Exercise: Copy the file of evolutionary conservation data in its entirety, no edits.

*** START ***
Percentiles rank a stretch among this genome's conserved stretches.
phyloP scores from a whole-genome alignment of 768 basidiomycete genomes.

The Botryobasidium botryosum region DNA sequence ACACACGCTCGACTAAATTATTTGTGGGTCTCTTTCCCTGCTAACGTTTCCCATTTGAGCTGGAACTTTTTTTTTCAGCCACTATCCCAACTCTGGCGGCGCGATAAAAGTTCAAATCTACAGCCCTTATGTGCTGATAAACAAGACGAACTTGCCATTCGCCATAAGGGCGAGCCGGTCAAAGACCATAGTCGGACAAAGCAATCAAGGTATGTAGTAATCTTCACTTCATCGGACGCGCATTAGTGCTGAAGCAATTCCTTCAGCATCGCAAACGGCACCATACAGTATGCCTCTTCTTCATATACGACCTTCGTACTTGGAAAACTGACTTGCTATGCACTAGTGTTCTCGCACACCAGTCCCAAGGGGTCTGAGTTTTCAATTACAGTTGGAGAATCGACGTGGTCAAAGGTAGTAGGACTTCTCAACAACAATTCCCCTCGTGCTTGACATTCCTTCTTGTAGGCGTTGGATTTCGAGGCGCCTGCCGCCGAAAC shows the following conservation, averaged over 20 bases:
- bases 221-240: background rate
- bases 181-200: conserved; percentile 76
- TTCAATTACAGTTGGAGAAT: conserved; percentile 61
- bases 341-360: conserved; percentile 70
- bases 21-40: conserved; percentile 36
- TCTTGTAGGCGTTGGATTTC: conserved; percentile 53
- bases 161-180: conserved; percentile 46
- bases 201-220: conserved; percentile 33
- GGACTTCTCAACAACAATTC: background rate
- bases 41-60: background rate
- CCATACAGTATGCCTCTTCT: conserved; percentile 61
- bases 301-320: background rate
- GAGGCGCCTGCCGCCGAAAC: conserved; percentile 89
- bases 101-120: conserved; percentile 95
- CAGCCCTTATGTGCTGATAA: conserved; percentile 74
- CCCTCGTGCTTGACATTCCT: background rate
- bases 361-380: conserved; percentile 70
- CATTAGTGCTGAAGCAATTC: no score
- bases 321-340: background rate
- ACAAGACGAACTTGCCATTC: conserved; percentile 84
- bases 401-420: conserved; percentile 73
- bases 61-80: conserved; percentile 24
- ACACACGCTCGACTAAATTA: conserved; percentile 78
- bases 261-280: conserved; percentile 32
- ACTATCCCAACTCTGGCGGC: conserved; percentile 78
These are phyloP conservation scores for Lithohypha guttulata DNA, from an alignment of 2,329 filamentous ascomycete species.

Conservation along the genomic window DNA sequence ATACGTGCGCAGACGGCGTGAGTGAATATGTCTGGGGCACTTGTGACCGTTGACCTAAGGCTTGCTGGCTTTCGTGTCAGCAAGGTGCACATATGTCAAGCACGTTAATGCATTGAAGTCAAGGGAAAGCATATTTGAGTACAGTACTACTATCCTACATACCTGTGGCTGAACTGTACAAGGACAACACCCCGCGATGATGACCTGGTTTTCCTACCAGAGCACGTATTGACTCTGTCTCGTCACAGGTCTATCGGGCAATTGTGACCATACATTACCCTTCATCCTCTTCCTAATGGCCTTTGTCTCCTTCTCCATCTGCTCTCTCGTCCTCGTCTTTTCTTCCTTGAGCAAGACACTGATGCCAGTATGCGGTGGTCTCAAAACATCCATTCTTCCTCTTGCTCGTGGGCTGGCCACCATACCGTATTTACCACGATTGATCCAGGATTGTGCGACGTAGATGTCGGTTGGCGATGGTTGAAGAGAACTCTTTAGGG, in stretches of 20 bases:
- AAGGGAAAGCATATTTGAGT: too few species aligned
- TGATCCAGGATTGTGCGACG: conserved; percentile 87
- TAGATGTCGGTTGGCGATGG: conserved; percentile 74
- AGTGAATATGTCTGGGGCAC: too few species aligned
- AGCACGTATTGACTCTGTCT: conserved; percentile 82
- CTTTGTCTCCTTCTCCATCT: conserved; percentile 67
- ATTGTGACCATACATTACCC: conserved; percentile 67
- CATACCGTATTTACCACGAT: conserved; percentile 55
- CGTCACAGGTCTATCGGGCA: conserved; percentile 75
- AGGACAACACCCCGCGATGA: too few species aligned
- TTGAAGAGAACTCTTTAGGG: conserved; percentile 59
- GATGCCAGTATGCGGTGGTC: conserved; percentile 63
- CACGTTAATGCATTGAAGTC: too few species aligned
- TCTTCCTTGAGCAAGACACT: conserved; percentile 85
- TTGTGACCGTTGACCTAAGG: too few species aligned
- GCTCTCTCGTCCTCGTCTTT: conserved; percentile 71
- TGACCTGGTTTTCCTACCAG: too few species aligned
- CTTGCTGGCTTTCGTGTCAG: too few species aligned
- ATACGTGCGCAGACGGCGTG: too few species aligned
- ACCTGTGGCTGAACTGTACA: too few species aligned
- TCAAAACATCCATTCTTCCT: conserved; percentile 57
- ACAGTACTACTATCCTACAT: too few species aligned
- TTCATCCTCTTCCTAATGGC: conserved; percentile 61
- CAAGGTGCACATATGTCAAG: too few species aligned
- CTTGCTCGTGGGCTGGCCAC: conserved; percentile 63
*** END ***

Percentiles rank a stretch among this genome's conserved stretches.
phyloP scores from a whole-genome alignment of 768 basidiomycete genomes.

The Botryobasidium botryosum region DNA sequence ACACACGCTCGACTAAATTATTTGTGGGTCTCTTTCCCTGCTAACGTTTCCCATTTGAGCTGGAACTTTTTTTTTCAGCCACTATCCCAACTCTGGCGGCGCGATAAAAGTTCAAATCTACAGCCCTTATGTGCTGATAAACAAGACGAACTTGCCATTCGCCATAAGGGCGAGCCGGTCAAAGACCATAGTCGGACAAAGCAATCAAGGTATGTAGTAATCTTCACTTCATCGGACGCGCATTAGTGCTGAAGCAATTCCTTCAGCATCGCAAACGGCACCATACAGTATGCCTCTTCTTCATATACGACCTTCGTACTTGGAAAACTGACTTGCTATGCACTAGTGTTCTCGCACACCAGTCCCAAGGGGTCTGAGTTTTCAATTACAGTTGGAGAATCGACGTGGTCAAAGGTAGTAGGACTTCTCAACAACAATTCCCCTCGTGCTTGACATTCCTTCTTGTAGGCGTTGGATTTCGAGGCGCCTGCCGCCGAAAC shows the following conservation, averaged over 20 bases:
- bases 221-240: background rate
- bases 181-200: conserved; percentile 76
- TTCAATTACAGTTGGAGAAT: conserved; percentile 61
- bases 341-360: conserved; percentile 70
- bases 21-40: conserved; percentile 36
- TCTTGTAGGCGTTGGATTTC: conserved; percentile 53
- bases 161-180: conserved; percentile 46
- bases 201-220: conserved; percentile 33
- GGACTTCTCAACAACAATTC: background rate
- bases 41-60: background rate
- CCATACAGTATGCCTCTTCT: conserved; percentile 61
- bases 301-320: background rate
- GAGGCGCCTGCCGCCGAAAC: conserved; percentile 89
- bases 101-120: conserved; percentile 95
- CAGCCCTTATGTGCTGATAA: conserved; percentile 74
- CCCTCGTGCTTGACATTCCT: background rate
- bases 361-380: conserved; percentile 70
- CATTAGTGCTGAAGCAATTC: no score
- bases 321-340: background rate
- ACAAGACGAACTTGCCATTC: conserved; percentile 84
- bases 401-420: conserved; percentile 73
- bases 61-80: conserved; percentile 24
- ACACACGCTCGACTAAATTA: conserved; percentile 78
- bases 261-280: conserved; percentile 32
- ACTATCCCAACTCTGGCGGC: conserved; percentile 78
These are phyloP conservation scores for Lithohypha guttulata DNA, from an alignment of 2,329 filamentous ascomycete species.

Conservation along the genomic window DNA sequence ATACGTGCGCAGACGGCGTGAGTGAATATGTCTGGGGCACTTGTGACCGTTGACCTAAGGCTTGCTGGCTTTCGTGTCAGCAAGGTGCACATATGTCAAGCACGTTAATGCATTGAAGTCAAGGGAAAGCATATTTGAGTACAGTACTACTATCCTACATACCTGTGGCTGAACTGTACAAGGACAACACCCCGCGATGATGACCTGGTTTTCCTACCAGAGCACGTATTGACTCTGTCTCGTCACAGGTCTATCGGGCAATTGTGACCATACATTACCCTTCATCCTCTTCCTAATGGCCTTTGTCTCCTTCTCCATCTGCTCTCTCGTCCTCGTCTTTTCTTCCTTGAGCAAGACACTGATGCCAGTATGCGGTGGTCTCAAAACATCCATTCTTCCTCTTGCTCGTGGGCTGGCCACCATACCGTATTTACCACGATTGATCCAGGATTGTGCGACGTAGATGTCGGTTGGCGATGGTTGAAGAGAACTCTTTAGGG, in stretches of 20 bases:
- AAGGGAAAGCATATTTGAGT: too few species aligned
- TGATCCAGGATTGTGCGACG: conserved; percentile 87
- TAGATGTCGGTTGGCGATGG: conserved; percentile 74
- AGTGAATATGTCTGGGGCAC: too few species aligned
- AGCACGTATTGACTCTGTCT: conserved; percentile 82
- CTTTGTCTCCTTCTCCATCT: conserved; percentile 67
- ATTGTGACCATACATTACCC: conserved; percentile 67
- CATACCGTATTTACCACGAT: conserved; percentile 55
- CGTCACAGGTCTATCGGGCA: conserved; percentile 75
- AGGACAACACCCCGCGATGA: too few species aligned
- TTGAAGAGAACTCTTTAGGG: conserved; percentile 59
- GATGCCAGTATGCGGTGGTC: conserved; percentile 63
- CACGTTAATGCATTGAAGTC: too few species aligned
- TCTTCCTTGAGCAAGACACT: conserved; percentile 85
- TTGTGACCGTTGACCTAAGG: too few species aligned
- GCTCTCTCGTCCTCGTCTTT: conserved; percentile 71
- TGACCTGGTTTTCCTACCAG: too few species aligned
- CTTGCTGGCTTTCGTGTCAG: too few species aligned
- ATACGTGCGCAGACGGCGTG: too few species aligned
- ACCTGTGGCTGAACTGTACA: too few species aligned
- TCAAAACATCCATTCTTCCT: conserved; percentile 57
- ACAGTACTACTATCCTACAT: too few species aligned
- TTCATCCTCTTCCTAATGGC: conserved; percentile 61
- CAAGGTGCACATATGTCAAG: too few species aligned
- CTTGCTCGTGGGCTGGCCAC: conserved; percentile 63